Small Company vs Big Company

When choosing a career move, whether its your first job out of university or the next step on the ladder, the type of organisation you work in will make quite a difference. Different sectors are all different and each has their own culture, but the size of the organisation is a big factor as well. So far I’ve worked for companies of 6 people, about 120 people, around 2000 people, and now there’s about 18 of us at my current workplace. I have also spoken with friends with different experiences.

Big Companies.

The advantages Larger companies tend to be better at paying overtime or booking holiday because they have systems to organise this. They are also more set up for supporting employees because there is an HR department and some policies and procedures for getting things sorted out if the need arises. They can also usually cope with people on maternity or long-term sickness leave without too much impact on the business and the other employees.

The disadvantages Large companies, certainly here in the UK, have a bit of a one-size-fits-all attitude to employees. The results tend to be silly things such as if one person is thought to be covering their poor timekeeping by changing their shift pattern a lot, the whole company will be stopped from changing their shift pattern more often than every three months, for example Each role in a large company tends to be quite well-defined and you will not find yourself outside of your job description very often.

Small Companies

The advantages If you like variety and hate bureacracy then a small company is for you. In small companies I have variously rewired phones, assembled furniture, cleaned kitchens, crawled on the floor, sold products and even ordered stationery. I’m a software developer by trade so that’s quite an impressive list. Whether this suits you or not is very personal; I thrive on it but its not for everyone. The other big advantage of a small company is that they tend to be quite flexible, in terms of changing job roles or working patterns. This is something to do with being quite reasonable and judging each case on its merits rather than feeling like they have to be uniformly inflexible in case anyone feels hard done by. And you can all go to the pub together on a Friday.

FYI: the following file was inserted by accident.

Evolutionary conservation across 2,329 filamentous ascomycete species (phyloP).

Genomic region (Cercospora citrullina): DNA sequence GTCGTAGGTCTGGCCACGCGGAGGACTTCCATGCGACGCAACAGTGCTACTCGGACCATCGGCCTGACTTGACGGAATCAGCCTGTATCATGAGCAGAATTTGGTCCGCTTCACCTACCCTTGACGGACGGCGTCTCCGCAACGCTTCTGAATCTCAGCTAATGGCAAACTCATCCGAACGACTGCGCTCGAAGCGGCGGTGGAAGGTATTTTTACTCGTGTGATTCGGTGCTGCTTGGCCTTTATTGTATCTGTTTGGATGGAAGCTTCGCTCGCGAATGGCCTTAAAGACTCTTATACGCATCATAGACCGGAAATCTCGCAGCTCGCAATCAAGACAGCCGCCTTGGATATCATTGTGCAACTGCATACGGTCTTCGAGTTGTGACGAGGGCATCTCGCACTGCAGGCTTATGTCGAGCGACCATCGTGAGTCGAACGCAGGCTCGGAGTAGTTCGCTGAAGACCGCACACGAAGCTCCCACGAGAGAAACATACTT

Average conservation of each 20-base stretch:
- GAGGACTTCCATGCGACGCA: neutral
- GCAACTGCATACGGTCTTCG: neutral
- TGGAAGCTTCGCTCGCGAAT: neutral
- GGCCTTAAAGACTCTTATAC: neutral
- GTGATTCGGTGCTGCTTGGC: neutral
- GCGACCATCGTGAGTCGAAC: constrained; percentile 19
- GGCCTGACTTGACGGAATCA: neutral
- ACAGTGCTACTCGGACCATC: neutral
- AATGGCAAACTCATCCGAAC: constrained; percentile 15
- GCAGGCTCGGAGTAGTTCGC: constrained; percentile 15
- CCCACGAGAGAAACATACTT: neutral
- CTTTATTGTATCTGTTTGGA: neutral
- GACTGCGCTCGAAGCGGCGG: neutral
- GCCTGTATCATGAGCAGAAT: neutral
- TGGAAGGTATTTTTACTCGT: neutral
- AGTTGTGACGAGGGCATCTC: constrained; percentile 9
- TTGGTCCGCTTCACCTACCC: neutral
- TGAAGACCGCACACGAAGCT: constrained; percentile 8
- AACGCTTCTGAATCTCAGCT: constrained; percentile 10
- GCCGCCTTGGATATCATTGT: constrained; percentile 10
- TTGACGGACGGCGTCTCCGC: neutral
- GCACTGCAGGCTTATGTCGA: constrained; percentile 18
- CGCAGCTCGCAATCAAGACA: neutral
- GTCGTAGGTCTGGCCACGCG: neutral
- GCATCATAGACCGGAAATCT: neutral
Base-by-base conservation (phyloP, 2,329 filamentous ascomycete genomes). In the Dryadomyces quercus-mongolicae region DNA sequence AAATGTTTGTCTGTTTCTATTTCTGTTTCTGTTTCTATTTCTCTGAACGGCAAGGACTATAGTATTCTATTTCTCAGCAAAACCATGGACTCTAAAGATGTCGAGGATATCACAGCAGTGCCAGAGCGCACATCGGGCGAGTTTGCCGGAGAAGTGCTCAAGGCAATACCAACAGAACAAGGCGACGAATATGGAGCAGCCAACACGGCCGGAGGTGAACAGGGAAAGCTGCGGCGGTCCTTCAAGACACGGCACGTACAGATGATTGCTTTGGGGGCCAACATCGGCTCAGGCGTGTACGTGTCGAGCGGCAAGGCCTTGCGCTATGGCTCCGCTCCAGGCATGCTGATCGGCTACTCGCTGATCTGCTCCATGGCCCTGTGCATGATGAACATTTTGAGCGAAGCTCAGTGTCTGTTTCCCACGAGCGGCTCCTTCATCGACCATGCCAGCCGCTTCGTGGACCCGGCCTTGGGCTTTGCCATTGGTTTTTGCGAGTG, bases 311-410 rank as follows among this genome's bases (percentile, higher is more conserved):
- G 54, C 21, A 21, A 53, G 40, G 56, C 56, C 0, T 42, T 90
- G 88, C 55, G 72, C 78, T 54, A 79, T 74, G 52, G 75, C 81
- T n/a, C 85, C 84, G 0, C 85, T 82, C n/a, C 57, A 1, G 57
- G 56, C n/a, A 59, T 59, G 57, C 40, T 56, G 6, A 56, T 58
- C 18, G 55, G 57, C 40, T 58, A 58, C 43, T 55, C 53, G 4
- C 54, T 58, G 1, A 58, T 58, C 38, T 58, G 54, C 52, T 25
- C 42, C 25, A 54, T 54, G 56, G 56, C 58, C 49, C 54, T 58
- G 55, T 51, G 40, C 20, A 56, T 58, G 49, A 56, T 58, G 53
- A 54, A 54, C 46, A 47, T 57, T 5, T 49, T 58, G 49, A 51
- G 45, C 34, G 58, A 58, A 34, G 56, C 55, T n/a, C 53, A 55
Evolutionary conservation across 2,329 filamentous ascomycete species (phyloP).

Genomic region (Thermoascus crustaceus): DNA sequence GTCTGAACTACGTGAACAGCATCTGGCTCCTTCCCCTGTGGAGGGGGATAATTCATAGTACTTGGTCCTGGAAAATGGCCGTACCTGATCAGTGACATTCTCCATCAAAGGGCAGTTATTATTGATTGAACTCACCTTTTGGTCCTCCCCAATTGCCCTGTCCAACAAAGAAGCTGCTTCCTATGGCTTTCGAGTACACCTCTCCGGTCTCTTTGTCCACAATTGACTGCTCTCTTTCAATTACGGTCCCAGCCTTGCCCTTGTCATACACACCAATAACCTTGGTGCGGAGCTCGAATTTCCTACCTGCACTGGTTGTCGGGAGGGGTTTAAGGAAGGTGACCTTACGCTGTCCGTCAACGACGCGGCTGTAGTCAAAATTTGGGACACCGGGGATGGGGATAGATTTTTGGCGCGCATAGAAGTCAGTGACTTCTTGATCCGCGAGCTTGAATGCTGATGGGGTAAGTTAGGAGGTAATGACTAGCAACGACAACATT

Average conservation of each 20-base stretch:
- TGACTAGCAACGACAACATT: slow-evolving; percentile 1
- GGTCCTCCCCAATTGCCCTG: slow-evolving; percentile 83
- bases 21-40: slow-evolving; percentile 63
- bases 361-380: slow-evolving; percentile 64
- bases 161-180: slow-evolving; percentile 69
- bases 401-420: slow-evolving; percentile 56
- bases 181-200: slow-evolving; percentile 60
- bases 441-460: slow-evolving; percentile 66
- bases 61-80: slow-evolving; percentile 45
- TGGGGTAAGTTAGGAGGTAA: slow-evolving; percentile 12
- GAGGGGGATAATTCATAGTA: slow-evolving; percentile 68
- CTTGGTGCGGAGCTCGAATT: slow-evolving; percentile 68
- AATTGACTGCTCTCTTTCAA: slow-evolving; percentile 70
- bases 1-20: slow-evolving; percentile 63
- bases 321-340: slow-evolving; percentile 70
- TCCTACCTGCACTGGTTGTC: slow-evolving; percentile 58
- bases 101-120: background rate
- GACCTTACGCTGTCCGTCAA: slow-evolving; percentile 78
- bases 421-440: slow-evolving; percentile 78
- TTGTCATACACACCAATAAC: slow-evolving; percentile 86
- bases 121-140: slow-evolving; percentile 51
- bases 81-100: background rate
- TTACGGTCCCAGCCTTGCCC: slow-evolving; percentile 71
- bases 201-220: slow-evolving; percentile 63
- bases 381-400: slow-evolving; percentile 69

The disadvantages They’re the same as the advantages! There will be days where you wonder what your job specification actually is. There will be days when your flexible employer will expect you to be flexible too and you’ll be in the office 12 hours after you arrived. If you don’t get on well with a colleague then there is no getting away from them, because the organisation is so small. If you like to have an organised, well-defined job which will not bother you when you leave at the end of the day, then probably a small company may not be the right place for you.

2 thoughts on “Small Company vs Big Company

  1. Some interesting points, but some are more down to the size of the team than the company. Much of what you've said about small companies also applies to small teams in big companies in my experience.

    How varied your role becomes to a large extent depends on how proactive you are compared with other people. I've also ended up doing all sorts of random stuff, while other people with the same job title effectively work to rule. Watch out for being taken for granted!

  2. You are so right about the proactivity! I'm the person doing the odds and ends because I'm the person that can't stand to watch things slide. The taken-for-granted is definitely an issue at the moment, but I have no idea how to continue to contribute to the company and avoid this situation. Can anyone make any suggestions?

Leave a Reply

Please use [code] and [/code] around any source code you wish to share.

You may use these HTML tags and attributes: <a href="" title=""> <abbr title=""> <acronym title=""> <b> <blockquote cite=""> <cite> <code> <del datetime=""> <em> <i> <q cite=""> <strike> <strong>